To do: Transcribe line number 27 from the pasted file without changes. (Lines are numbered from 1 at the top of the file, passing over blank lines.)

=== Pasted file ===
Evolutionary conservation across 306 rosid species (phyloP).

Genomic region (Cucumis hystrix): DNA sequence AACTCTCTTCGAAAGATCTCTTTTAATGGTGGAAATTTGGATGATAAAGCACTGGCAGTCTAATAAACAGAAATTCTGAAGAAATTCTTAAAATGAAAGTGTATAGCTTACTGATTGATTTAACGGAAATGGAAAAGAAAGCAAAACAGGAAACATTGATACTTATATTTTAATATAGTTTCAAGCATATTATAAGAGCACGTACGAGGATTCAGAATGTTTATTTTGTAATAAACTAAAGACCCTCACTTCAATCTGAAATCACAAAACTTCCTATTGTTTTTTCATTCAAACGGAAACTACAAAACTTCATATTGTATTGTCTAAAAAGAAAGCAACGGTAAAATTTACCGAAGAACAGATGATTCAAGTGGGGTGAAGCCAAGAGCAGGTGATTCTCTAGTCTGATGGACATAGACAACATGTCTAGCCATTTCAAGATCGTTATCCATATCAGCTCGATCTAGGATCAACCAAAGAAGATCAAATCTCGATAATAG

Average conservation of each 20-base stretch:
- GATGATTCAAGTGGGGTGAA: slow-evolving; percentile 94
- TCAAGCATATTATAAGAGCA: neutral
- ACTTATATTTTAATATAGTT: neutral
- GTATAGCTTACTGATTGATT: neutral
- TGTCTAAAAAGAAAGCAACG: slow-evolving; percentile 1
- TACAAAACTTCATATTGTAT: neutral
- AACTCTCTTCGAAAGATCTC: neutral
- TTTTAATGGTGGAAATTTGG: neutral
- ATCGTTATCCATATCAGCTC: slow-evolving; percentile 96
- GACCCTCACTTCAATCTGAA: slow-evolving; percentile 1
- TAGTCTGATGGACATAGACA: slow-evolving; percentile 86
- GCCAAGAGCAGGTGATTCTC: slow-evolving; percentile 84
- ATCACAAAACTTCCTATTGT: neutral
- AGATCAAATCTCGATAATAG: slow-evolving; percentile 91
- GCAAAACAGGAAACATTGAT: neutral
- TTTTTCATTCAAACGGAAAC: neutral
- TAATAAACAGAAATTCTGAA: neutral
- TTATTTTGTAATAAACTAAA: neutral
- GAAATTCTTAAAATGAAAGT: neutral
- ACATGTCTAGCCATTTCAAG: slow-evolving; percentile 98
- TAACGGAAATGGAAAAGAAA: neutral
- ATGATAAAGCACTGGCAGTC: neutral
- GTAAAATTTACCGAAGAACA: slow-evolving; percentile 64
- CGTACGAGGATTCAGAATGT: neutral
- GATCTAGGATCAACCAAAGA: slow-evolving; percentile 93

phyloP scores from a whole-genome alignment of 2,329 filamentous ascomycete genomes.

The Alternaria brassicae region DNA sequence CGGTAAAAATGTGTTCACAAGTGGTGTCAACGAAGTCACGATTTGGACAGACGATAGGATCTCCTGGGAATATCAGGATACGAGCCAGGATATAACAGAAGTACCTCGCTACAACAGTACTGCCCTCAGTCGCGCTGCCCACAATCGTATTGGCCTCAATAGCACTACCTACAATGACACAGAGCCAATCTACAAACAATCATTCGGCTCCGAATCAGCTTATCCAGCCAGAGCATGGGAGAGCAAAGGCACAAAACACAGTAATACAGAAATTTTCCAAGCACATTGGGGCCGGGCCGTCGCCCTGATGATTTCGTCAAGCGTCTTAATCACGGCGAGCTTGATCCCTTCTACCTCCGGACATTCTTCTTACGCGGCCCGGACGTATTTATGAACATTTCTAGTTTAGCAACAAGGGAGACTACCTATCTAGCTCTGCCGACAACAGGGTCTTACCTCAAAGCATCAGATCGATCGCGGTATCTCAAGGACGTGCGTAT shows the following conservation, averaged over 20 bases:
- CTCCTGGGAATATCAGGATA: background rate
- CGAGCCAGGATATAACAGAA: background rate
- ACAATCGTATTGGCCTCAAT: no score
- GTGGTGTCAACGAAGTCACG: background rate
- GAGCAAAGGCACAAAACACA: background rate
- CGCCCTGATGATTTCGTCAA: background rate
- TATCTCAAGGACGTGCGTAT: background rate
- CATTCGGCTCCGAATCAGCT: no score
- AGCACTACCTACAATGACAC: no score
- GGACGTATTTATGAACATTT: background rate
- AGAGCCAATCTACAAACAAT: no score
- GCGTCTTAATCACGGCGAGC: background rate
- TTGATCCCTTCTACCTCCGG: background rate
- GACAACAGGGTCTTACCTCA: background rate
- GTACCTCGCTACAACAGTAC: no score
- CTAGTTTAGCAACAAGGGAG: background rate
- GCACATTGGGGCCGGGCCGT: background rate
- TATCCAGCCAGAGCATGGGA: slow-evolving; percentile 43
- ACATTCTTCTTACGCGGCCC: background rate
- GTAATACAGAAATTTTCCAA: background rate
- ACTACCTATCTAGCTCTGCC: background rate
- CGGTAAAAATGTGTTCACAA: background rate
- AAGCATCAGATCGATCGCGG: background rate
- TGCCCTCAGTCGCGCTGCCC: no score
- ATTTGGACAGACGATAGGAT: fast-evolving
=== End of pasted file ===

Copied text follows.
- CGTACGAGGATTCAGAATGT: neutral